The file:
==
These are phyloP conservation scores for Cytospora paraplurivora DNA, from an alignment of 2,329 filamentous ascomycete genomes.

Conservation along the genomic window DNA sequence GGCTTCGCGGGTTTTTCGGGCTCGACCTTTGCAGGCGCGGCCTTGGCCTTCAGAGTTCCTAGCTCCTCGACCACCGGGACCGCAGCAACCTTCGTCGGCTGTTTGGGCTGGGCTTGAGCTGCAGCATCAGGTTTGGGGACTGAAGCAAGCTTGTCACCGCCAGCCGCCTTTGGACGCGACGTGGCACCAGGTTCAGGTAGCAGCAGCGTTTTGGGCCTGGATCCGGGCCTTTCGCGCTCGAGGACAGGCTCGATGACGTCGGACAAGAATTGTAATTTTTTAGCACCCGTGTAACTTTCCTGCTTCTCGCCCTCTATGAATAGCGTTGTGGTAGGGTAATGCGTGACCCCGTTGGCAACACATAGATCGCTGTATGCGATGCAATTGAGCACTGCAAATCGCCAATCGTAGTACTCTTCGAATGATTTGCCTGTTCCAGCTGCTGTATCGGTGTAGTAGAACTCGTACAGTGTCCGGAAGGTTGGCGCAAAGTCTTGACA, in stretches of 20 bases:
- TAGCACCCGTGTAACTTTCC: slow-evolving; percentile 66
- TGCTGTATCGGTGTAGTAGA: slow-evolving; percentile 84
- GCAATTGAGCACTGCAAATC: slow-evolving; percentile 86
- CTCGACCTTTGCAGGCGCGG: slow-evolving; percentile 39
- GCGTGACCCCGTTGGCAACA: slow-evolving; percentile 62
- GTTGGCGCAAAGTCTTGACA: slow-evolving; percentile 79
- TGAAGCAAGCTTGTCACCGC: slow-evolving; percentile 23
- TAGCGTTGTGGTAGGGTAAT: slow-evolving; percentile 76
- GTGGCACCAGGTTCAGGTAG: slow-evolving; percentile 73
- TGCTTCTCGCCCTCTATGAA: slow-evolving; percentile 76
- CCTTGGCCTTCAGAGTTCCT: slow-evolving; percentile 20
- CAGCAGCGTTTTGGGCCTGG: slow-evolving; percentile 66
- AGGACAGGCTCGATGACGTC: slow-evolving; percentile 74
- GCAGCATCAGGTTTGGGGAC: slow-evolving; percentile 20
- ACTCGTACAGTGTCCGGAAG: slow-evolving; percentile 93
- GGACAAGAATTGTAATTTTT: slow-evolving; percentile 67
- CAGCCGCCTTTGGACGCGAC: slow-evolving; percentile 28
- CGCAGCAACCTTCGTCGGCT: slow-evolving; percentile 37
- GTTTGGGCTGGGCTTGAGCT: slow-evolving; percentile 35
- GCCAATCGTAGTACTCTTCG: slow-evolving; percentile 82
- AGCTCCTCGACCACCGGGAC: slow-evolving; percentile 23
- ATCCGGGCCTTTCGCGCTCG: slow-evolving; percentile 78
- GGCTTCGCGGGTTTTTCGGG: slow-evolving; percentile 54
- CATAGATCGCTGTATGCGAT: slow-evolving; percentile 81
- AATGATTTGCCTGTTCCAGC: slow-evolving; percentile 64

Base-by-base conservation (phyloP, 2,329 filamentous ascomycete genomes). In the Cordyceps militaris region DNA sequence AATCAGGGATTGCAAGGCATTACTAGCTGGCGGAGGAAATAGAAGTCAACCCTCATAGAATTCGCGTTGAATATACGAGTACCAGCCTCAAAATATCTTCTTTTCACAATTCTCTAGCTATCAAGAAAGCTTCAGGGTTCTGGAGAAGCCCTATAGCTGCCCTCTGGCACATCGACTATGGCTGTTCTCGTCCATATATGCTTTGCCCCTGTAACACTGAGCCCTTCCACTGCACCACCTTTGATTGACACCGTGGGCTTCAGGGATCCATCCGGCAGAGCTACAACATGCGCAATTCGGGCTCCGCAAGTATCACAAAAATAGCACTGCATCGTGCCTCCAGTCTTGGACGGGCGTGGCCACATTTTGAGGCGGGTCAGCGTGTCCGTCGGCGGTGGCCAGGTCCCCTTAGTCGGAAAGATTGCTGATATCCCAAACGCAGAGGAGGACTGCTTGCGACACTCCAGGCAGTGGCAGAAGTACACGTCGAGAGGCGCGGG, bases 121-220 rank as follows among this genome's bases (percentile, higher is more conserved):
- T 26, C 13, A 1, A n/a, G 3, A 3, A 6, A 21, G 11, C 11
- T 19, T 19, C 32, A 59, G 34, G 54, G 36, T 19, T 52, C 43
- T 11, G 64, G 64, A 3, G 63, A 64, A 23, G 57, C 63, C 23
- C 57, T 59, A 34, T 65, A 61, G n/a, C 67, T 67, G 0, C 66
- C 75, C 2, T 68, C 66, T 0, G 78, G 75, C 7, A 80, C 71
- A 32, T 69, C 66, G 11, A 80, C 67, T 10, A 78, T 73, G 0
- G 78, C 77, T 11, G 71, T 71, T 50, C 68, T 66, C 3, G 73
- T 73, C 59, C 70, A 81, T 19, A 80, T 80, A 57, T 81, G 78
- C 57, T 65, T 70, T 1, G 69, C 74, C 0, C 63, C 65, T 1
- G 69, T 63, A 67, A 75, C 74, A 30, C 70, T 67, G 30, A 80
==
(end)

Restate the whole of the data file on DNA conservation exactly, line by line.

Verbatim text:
These are phyloP conservation scores for Cytospora paraplurivora DNA, from an alignment of 2,329 filamentous ascomycete genomes.

Conservation along the genomic window DNA sequence GGCTTCGCGGGTTTTTCGGGCTCGACCTTTGCAGGCGCGGCCTTGGCCTTCAGAGTTCCTAGCTCCTCGACCACCGGGACCGCAGCAACCTTCGTCGGCTGTTTGGGCTGGGCTTGAGCTGCAGCATCAGGTTTGGGGACTGAAGCAAGCTTGTCACCGCCAGCCGCCTTTGGACGCGACGTGGCACCAGGTTCAGGTAGCAGCAGCGTTTTGGGCCTGGATCCGGGCCTTTCGCGCTCGAGGACAGGCTCGATGACGTCGGACAAGAATTGTAATTTTTTAGCACCCGTGTAACTTTCCTGCTTCTCGCCCTCTATGAATAGCGTTGTGGTAGGGTAATGCGTGACCCCGTTGGCAACACATAGATCGCTGTATGCGATGCAATTGAGCACTGCAAATCGCCAATCGTAGTACTCTTCGAATGATTTGCCTGTTCCAGCTGCTGTATCGGTGTAGTAGAACTCGTACAGTGTCCGGAAGGTTGGCGCAAAGTCTTGACA, in stretches of 20 bases:
- TAGCACCCGTGTAACTTTCC: slow-evolving; percentile 66
- TGCTGTATCGGTGTAGTAGA: slow-evolving; percentile 84
- GCAATTGAGCACTGCAAATC: slow-evolving; percentile 86
- CTCGACCTTTGCAGGCGCGG: slow-evolving; percentile 39
- GCGTGACCCCGTTGGCAACA: slow-evolving; percentile 62
- GTTGGCGCAAAGTCTTGACA: slow-evolving; percentile 79
- TGAAGCAAGCTTGTCACCGC: slow-evolving; percentile 23
- TAGCGTTGTGGTAGGGTAAT: slow-evolving; percentile 76
- GTGGCACCAGGTTCAGGTAG: slow-evolving; percentile 73
- TGCTTCTCGCCCTCTATGAA: slow-evolving; percentile 76
- CCTTGGCCTTCAGAGTTCCT: slow-evolving; percentile 20
- CAGCAGCGTTTTGGGCCTGG: slow-evolving; percentile 66
- AGGACAGGCTCGATGACGTC: slow-evolving; percentile 74
- GCAGCATCAGGTTTGGGGAC: slow-evolving; percentile 20
- ACTCGTACAGTGTCCGGAAG: slow-evolving; percentile 93
- GGACAAGAATTGTAATTTTT: slow-evolving; percentile 67
- CAGCCGCCTTTGGACGCGAC: slow-evolving; percentile 28
- CGCAGCAACCTTCGTCGGCT: slow-evolving; percentile 37
- GTTTGGGCTGGGCTTGAGCT: slow-evolving; percentile 35
- GCCAATCGTAGTACTCTTCG: slow-evolving; percentile 82
- AGCTCCTCGACCACCGGGAC: slow-evolving; percentile 23
- ATCCGGGCCTTTCGCGCTCG: slow-evolving; percentile 78
- GGCTTCGCGGGTTTTTCGGG: slow-evolving; percentile 54
- CATAGATCGCTGTATGCGAT: slow-evolving; percentile 81
- AATGATTTGCCTGTTCCAGC: slow-evolving; percentile 64

Base-by-base conservation (phyloP, 2,329 filamentous ascomycete genomes). In the Cordyceps militaris region DNA sequence AATCAGGGATTGCAAGGCATTACTAGCTGGCGGAGGAAATAGAAGTCAACCCTCATAGAATTCGCGTTGAATATACGAGTACCAGCCTCAAAATATCTTCTTTTCACAATTCTCTAGCTATCAAGAAAGCTTCAGGGTTCTGGAGAAGCCCTATAGCTGCCCTCTGGCACATCGACTATGGCTGTTCTCGTCCATATATGCTTTGCCCCTGTAACACTGAGCCCTTCCACTGCACCACCTTTGATTGACACCGTGGGCTTCAGGGATCCATCCGGCAGAGCTACAACATGCGCAATTCGGGCTCCGCAAGTATCACAAAAATAGCACTGCATCGTGCCTCCAGTCTTGGACGGGCGTGGCCACATTTTGAGGCGGGTCAGCGTGTCCGTCGGCGGTGGCCAGGTCCCCTTAGTCGGAAAGATTGCTGATATCCCAAACGCAGAGGAGGACTGCTTGCGACACTCCAGGCAGTGGCAGAAGTACACGTCGAGAGGCGCGGG, bases 121-220 rank as follows among this genome's bases (percentile, higher is more conserved):
- T 26, C 13, A 1, A n/a, G 3, A 3, A 6, A 21, G 11, C 11
- T 19, T 19, C 32, A 59, G 34, G 54, G 36, T 19, T 52, C 43
- T 11, G 64, G 64, A 3, G 63, A 64, A 23, G 57, C 63, C 23
- C 57, T 59, A 34, T 65, A 61, G n/a, C 67, T 67, G 0, C 66
- C 75, C 2, T 68, C 66, T 0, G 78, G 75, C 7, A 80, C 71
- A 32, T 69, C 66, G 11, A 80, C 67, T 10, A 78, T 73, G 0
- G 78, C 77, T 11, G 71, T 71, T 50, C 68, T 66, C 3, G 73
- T 73, C 59, C 70, A 81, T 19, A 80, T 80, A 57, T 81, G 78
- C 57, T 65, T 70, T 1, G 69, C 74, C 0, C 63, C 65, T 1
- G 69, T 63, A 67, A 75, C 74, A 30, C 70, T 67, G 30, A 80